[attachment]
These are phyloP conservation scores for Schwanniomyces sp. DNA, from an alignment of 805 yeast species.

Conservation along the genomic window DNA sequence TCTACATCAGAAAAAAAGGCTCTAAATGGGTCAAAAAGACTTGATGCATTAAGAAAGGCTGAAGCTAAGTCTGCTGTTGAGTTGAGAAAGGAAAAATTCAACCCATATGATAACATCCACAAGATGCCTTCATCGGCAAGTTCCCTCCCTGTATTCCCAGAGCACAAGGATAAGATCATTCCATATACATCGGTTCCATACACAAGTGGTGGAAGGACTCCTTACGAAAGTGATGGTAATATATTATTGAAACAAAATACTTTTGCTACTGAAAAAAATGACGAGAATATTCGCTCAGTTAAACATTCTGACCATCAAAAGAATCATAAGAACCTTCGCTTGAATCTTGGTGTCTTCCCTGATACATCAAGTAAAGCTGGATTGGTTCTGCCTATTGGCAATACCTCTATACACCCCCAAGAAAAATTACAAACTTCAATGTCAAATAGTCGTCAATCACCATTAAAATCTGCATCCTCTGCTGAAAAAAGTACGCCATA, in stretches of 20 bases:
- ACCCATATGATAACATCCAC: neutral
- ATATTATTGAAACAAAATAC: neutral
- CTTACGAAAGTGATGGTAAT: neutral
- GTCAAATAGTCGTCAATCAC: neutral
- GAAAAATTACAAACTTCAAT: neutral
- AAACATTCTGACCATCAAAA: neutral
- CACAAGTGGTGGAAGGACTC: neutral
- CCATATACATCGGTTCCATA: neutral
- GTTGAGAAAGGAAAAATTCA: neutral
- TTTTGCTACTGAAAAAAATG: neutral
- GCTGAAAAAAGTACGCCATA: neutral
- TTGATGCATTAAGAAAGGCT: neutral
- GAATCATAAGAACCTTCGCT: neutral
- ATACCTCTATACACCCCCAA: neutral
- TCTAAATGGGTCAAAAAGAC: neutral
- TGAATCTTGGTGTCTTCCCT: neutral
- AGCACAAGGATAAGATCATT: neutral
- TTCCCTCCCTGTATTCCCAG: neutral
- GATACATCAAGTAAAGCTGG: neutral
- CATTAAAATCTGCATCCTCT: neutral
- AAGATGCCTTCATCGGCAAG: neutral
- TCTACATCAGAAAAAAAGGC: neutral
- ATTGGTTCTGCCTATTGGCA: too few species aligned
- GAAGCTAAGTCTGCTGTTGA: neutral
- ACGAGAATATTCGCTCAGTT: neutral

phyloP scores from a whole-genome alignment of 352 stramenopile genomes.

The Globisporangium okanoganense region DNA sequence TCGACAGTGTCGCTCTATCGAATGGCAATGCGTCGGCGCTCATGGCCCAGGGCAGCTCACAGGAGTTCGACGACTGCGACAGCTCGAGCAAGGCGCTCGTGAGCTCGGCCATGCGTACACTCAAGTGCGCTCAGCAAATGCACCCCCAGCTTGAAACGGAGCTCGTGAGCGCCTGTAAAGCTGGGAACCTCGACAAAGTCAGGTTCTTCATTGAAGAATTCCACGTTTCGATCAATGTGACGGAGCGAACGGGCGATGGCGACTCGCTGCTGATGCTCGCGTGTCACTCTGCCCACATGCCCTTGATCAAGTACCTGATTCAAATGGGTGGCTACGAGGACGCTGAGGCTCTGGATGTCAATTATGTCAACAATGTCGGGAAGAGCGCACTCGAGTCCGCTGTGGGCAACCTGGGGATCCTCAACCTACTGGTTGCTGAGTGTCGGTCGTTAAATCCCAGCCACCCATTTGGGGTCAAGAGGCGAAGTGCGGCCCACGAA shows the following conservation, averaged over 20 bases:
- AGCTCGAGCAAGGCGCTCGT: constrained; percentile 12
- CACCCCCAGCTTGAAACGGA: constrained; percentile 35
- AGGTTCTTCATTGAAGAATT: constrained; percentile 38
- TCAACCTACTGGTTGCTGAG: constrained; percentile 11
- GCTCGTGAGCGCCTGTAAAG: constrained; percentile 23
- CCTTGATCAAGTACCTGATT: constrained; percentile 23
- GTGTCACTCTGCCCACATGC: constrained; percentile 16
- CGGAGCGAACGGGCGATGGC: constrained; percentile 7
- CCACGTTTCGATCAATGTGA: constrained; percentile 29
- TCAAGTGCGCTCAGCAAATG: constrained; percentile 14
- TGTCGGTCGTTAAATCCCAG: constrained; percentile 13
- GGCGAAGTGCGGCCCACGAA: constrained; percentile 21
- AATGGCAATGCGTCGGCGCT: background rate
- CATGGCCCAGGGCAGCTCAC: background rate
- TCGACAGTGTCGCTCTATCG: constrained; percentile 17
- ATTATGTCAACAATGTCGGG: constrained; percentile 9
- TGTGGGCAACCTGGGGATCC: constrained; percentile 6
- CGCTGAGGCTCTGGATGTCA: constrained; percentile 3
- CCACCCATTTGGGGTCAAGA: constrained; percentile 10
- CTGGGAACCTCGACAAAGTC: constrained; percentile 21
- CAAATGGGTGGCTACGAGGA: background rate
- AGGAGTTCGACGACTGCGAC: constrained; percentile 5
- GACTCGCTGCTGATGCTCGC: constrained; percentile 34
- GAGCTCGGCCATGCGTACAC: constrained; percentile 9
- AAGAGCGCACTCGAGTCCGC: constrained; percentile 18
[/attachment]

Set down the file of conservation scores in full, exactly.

These are phyloP conservation scores for Schwanniomyces sp. DNA, from an alignment of 805 yeast species.

Conservation along the genomic window DNA sequence TCTACATCAGAAAAAAAGGCTCTAAATGGGTCAAAAAGACTTGATGCATTAAGAAAGGCTGAAGCTAAGTCTGCTGTTGAGTTGAGAAAGGAAAAATTCAACCCATATGATAACATCCACAAGATGCCTTCATCGGCAAGTTCCCTCCCTGTATTCCCAGAGCACAAGGATAAGATCATTCCATATACATCGGTTCCATACACAAGTGGTGGAAGGACTCCTTACGAAAGTGATGGTAATATATTATTGAAACAAAATACTTTTGCTACTGAAAAAAATGACGAGAATATTCGCTCAGTTAAACATTCTGACCATCAAAAGAATCATAAGAACCTTCGCTTGAATCTTGGTGTCTTCCCTGATACATCAAGTAAAGCTGGATTGGTTCTGCCTATTGGCAATACCTCTATACACCCCCAAGAAAAATTACAAACTTCAATGTCAAATAGTCGTCAATCACCATTAAAATCTGCATCCTCTGCTGAAAAAAGTACGCCATA, in stretches of 20 bases:
- ACCCATATGATAACATCCAC: neutral
- ATATTATTGAAACAAAATAC: neutral
- CTTACGAAAGTGATGGTAAT: neutral
- GTCAAATAGTCGTCAATCAC: neutral
- GAAAAATTACAAACTTCAAT: neutral
- AAACATTCTGACCATCAAAA: neutral
- CACAAGTGGTGGAAGGACTC: neutral
- CCATATACATCGGTTCCATA: neutral
- GTTGAGAAAGGAAAAATTCA: neutral
- TTTTGCTACTGAAAAAAATG: neutral
- GCTGAAAAAAGTACGCCATA: neutral
- TTGATGCATTAAGAAAGGCT: neutral
- GAATCATAAGAACCTTCGCT: neutral
- ATACCTCTATACACCCCCAA: neutral
- TCTAAATGGGTCAAAAAGAC: neutral
- TGAATCTTGGTGTCTTCCCT: neutral
- AGCACAAGGATAAGATCATT: neutral
- TTCCCTCCCTGTATTCCCAG: neutral
- GATACATCAAGTAAAGCTGG: neutral
- CATTAAAATCTGCATCCTCT: neutral
- AAGATGCCTTCATCGGCAAG: neutral
- TCTACATCAGAAAAAAAGGC: neutral
- ATTGGTTCTGCCTATTGGCA: too few species aligned
- GAAGCTAAGTCTGCTGTTGA: neutral
- ACGAGAATATTCGCTCAGTT: neutral

phyloP scores from a whole-genome alignment of 352 stramenopile genomes.

The Globisporangium okanoganense region DNA sequence TCGACAGTGTCGCTCTATCGAATGGCAATGCGTCGGCGCTCATGGCCCAGGGCAGCTCACAGGAGTTCGACGACTGCGACAGCTCGAGCAAGGCGCTCGTGAGCTCGGCCATGCGTACACTCAAGTGCGCTCAGCAAATGCACCCCCAGCTTGAAACGGAGCTCGTGAGCGCCTGTAAAGCTGGGAACCTCGACAAAGTCAGGTTCTTCATTGAAGAATTCCACGTTTCGATCAATGTGACGGAGCGAACGGGCGATGGCGACTCGCTGCTGATGCTCGCGTGTCACTCTGCCCACATGCCCTTGATCAAGTACCTGATTCAAATGGGTGGCTACGAGGACGCTGAGGCTCTGGATGTCAATTATGTCAACAATGTCGGGAAGAGCGCACTCGAGTCCGCTGTGGGCAACCTGGGGATCCTCAACCTACTGGTTGCTGAGTGTCGGTCGTTAAATCCCAGCCACCCATTTGGGGTCAAGAGGCGAAGTGCGGCCCACGAA shows the following conservation, averaged over 20 bases:
- AGCTCGAGCAAGGCGCTCGT: constrained; percentile 12
- CACCCCCAGCTTGAAACGGA: constrained; percentile 35
- AGGTTCTTCATTGAAGAATT: constrained; percentile 38
- TCAACCTACTGGTTGCTGAG: constrained; percentile 11
- GCTCGTGAGCGCCTGTAAAG: constrained; percentile 23
- CCTTGATCAAGTACCTGATT: constrained; percentile 23
- GTGTCACTCTGCCCACATGC: constrained; percentile 16
- CGGAGCGAACGGGCGATGGC: constrained; percentile 7
- CCACGTTTCGATCAATGTGA: constrained; percentile 29
- TCAAGTGCGCTCAGCAAATG: constrained; percentile 14
- TGTCGGTCGTTAAATCCCAG: constrained; percentile 13
- GGCGAAGTGCGGCCCACGAA: constrained; percentile 21
- AATGGCAATGCGTCGGCGCT: background rate
- CATGGCCCAGGGCAGCTCAC: background rate
- TCGACAGTGTCGCTCTATCG: constrained; percentile 17
- ATTATGTCAACAATGTCGGG: constrained; percentile 9
- TGTGGGCAACCTGGGGATCC: constrained; percentile 6
- CGCTGAGGCTCTGGATGTCA: constrained; percentile 3
- CCACCCATTTGGGGTCAAGA: constrained; percentile 10
- CTGGGAACCTCGACAAAGTC: constrained; percentile 21
- CAAATGGGTGGCTACGAGGA: background rate
- AGGAGTTCGACGACTGCGAC: constrained; percentile 5
- GACTCGCTGCTGATGCTCGC: constrained; percentile 34
- GAGCTCGGCCATGCGTACAC: constrained; percentile 9
- AAGAGCGCACTCGAGTCCGC: constrained; percentile 18